IBM Joins Effort by UN and Vatican to Use Ethical AI in Fight Against Hunger
September 24, 2020
By Trish Hall
The Vatican’s Pontifical Academy for Life, which began the year by urging the ethical development and application of artificial intelligence (AI), has announced an effort to use technology to fight world hunger, which has worsened during the pandemic.
The Vatican institution, in collaboration with IBM, Microsoft and the UN Food and Agriculture Organization, or FAO, is encouraging governments, nonprofits and corporations to assure that technology is used to feed everyone, and to make farmers’ lives more efficient and productive.
In its quest to assure the transparent, responsible and inclusive use of AI, the Vatican and FAO are pushing for solutions in agriculture that will benefit not just the well off, but also the poor.
“We need to face the biggest challenges on the planet,” said John E. Kelly III, executive vice president of IBM. “Food is a priority.”
IBM's John Kelly spoke at the UN-Vatican virtual conference on enlisting ethical AI in the fight against global hunger.
The Vatican's effort to promote ethical AI for social good includes a new program to use digital technology to ensure a more sustainable and efficient global food supply.
The benefits of AI in agriculture are potentially vast. The technology can be used to farm more sustainably, with less environmental damage; to forecast better; to avoid shortages and food crises; to generate insights that help farmers make decisions in real time rather than reacting when it’s too late; reduce food loss and waste; and provide better yields with less soil damage and erosion.
To avoid exacerbating the digital divide, the Pontifical Academy group said, countries must educate and train workers, and provide the capital, so that everyone can adopt digital technology. Done well, AI in agriculture could create new service jobs and attract young people to the sector.
Using AI, the group said, could give farmers greater insights about planning, plowing, planting, spraying and harvesting. With accurate data on weather, soil, equipment and workflow, farmers can farm more sustainably and increase yields.
The Role for Technology
The world’s food producers certainly need new tools. Climate change, with extreme weather, soil loss and spreading pest problems, has made agriculture more difficult. And the spread of COVID-19 has led to problems with food production and distribution, even as more people are poor because of the damage to the global economy.
For instance, drones and AI can give a visual assessment of pest and disease damage at the field level. That helps farmers know exactly when and where to spray pesticides, which are one of their biggest expenses.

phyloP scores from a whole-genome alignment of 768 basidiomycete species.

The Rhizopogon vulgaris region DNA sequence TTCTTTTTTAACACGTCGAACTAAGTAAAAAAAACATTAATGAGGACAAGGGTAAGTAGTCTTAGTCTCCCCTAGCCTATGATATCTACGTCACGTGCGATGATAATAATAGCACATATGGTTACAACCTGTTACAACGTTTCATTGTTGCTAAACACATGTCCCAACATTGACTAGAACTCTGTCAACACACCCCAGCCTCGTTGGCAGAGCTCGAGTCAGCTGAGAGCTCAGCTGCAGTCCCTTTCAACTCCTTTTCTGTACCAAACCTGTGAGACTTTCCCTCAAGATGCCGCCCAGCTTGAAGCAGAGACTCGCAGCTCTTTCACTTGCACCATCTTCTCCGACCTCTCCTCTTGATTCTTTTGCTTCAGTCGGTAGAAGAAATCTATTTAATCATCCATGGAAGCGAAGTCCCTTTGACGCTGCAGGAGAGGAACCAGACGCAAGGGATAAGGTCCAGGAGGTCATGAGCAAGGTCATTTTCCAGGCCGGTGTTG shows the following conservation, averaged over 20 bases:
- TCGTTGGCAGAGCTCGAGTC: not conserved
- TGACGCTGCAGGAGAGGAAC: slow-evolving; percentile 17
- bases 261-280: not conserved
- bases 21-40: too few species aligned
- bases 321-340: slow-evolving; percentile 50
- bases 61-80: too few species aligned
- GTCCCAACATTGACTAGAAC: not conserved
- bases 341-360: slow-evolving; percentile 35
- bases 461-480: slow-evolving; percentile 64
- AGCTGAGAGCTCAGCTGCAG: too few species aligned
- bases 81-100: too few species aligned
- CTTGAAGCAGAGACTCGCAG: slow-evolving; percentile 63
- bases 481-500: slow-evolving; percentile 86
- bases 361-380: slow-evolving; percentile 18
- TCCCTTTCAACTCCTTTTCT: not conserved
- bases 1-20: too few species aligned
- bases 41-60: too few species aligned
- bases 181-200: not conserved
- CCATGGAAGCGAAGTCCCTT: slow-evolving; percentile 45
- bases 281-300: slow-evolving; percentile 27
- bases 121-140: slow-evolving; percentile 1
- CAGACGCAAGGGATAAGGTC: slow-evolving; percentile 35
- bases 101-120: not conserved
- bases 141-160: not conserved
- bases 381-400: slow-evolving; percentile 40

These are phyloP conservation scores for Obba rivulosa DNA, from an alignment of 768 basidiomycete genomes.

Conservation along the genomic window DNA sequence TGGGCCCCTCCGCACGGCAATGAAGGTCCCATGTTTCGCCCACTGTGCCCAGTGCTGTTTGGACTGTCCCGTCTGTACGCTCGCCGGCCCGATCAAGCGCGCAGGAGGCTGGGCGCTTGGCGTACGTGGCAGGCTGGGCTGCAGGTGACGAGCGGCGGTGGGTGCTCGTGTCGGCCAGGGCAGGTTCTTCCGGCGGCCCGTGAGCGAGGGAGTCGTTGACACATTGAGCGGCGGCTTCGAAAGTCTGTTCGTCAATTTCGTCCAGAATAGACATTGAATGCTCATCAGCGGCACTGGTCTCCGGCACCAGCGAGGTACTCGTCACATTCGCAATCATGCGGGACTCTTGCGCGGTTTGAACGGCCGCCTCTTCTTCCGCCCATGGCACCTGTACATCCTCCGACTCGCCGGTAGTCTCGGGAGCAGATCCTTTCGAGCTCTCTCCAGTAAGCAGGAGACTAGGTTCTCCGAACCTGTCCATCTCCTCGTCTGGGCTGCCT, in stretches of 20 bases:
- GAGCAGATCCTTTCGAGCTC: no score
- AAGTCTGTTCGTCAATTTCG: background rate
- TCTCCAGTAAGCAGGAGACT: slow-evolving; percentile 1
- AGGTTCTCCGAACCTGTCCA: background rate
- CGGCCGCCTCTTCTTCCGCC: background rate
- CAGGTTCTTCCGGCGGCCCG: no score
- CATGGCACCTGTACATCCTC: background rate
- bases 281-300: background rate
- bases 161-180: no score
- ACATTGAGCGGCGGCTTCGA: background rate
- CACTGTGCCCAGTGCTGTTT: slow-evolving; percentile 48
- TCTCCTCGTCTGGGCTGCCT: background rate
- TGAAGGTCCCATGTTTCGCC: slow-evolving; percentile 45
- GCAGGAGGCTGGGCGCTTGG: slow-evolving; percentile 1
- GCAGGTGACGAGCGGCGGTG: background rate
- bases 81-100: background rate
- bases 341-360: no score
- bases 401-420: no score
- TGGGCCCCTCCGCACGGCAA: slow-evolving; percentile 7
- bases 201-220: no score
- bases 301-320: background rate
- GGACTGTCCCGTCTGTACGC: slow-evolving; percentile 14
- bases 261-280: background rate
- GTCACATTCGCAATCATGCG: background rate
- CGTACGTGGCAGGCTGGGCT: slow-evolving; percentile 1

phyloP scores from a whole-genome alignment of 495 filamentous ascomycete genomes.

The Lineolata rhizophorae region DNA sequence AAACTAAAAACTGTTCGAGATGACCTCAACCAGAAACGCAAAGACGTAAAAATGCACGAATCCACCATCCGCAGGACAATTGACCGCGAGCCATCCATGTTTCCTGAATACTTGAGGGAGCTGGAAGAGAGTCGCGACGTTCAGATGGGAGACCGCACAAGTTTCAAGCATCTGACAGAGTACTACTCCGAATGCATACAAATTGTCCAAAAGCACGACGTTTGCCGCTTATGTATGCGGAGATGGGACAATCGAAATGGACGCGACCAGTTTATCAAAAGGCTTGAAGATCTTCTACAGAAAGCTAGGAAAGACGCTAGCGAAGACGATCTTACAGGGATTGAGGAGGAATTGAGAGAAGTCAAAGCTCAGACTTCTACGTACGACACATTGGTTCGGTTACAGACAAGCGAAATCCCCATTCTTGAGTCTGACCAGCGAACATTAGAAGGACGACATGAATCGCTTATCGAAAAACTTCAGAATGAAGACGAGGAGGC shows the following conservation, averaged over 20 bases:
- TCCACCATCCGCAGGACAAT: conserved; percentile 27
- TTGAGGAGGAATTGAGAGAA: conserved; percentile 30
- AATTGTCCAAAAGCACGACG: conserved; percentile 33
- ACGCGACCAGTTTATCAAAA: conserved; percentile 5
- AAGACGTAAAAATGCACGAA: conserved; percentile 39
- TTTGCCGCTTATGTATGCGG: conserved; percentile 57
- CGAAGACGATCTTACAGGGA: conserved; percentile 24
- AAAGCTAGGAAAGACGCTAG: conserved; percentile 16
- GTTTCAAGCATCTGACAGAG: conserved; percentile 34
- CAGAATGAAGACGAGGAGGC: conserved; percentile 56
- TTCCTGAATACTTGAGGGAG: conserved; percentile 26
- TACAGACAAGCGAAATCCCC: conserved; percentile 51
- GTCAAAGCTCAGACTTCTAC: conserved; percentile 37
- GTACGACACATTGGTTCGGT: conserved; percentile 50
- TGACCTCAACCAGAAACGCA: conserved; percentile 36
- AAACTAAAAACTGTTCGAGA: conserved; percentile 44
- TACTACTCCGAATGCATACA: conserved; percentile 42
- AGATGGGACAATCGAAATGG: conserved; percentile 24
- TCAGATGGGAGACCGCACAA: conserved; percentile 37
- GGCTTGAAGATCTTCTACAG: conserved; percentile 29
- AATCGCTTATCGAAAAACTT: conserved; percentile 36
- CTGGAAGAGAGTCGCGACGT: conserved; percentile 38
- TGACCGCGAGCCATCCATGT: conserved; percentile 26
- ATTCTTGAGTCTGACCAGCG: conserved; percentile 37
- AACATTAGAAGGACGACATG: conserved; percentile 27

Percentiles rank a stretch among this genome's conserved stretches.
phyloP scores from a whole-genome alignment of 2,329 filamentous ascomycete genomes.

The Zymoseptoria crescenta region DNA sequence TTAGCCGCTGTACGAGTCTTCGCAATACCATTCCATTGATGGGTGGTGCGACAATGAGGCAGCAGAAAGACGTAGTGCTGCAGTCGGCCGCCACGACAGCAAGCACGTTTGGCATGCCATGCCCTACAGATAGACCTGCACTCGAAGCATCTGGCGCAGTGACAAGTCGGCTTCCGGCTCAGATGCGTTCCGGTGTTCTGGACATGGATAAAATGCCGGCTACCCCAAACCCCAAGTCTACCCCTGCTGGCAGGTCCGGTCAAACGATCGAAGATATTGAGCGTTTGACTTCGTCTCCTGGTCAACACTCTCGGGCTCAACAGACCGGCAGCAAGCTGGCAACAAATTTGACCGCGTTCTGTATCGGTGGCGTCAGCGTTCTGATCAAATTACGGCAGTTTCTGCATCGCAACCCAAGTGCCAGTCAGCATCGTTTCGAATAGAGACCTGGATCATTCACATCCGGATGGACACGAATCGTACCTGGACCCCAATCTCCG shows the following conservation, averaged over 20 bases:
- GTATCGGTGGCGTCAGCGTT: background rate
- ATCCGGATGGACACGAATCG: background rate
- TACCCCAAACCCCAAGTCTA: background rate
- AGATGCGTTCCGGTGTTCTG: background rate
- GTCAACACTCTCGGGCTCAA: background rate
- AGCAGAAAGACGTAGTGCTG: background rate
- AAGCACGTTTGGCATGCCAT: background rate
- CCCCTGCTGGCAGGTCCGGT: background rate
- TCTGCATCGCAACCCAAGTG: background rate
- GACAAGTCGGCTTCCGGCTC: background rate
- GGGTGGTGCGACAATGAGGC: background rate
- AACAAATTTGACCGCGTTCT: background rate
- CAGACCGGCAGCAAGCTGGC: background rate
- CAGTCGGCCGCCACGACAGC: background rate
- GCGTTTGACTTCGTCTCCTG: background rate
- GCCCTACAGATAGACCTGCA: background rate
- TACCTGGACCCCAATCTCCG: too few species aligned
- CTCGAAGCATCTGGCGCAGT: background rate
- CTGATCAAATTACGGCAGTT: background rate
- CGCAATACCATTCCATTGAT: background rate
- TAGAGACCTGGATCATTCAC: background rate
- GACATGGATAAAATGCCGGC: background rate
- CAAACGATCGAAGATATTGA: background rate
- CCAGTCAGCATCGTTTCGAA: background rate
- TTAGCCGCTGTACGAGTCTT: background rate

With weather data, farmers could build better irrigation systems that would be more sensitive to changes in weather and not water unnecessarily.
Traditionally, farmers have used expensive, time-consuming chemical analysis to test the quality of their soil. IBM’s AgroPad is a smartphone app and paper-based soil test that uses sensors and AI algorithms to obtain on-the-spot analysis and instant information. This lets farmers irrigate only the plants that need water, saving not only money but important global resources.
Archbishop Vincenzo Paglia, president of the Pontifical Academy for Life, at left,
signing the Rome Call for AI Ethics with IBM's John E. Kelly III, in February 2020.
How AI, Quantum and Blockchain Can Help
Someday, the current types of industrially produced fertilizers may not be necessary at all. Using the accelerated discovery cycle made possible by AI and quantum computers, researchers are at work to better understand what catalyst might be developed to replicate nature's ability to convert nitrogen in the soil into nitrate-rich fertilizer. That would save money and reduce the negative environmental impact of today’s chemical fertilizers, whose production requires burning the equivalent of a ton of fossil fuels for every ton of fertilizer it yields.
What is more, about 1.3 billion tons of food are wasted globally each year. A technology that can help is IBM Food Trust, a blockchain-enabled data-sharing platform that connects participants across the food supply through a permissioned, permanent and shared record of food system data.
That can help cut down on waste and supply chain problems by, for instance, determining the best route to transport food safely and effectively, cutting down on spoilage. Data sharing through blockchain could help store, track and control inventory, so there would be fewer of the broken links we have seen during the coronavirus pandemic.
Countries must make digital technology affordable, the group said. When farmers can buy or rent technology, they can work more efficiently. In Africa and Asia, farmers of small plots can use smartphone apps like Hello Tractor to rent expensive agricultural equipment only for the time they use it.
The ability to respond optimally to weather conditions is critical for farming. By merging analytical insights from IBM's Watson Studio, IBM PAIRS technology, The Weather Company and other services, a coffee farmer in, say, Columbia, could act quickly to save a crop.
In the time of climate change, farming is becoming even more complex. But humans are remarkably adept at agriculture. Currently, the world produces enough food for everyone on the planet. The problem is access, availability and food waste—all problems that can be addressed through AI, smartly and humanely delivered.
“Traditional approaches to agriculture will not meet the surging demand for food,” Kelly said. “That’s a frightening scenario that requires new ways to boost smart crop production, to enable smart and secure supply chains, and to build resilient supply chains in times of natural disasters."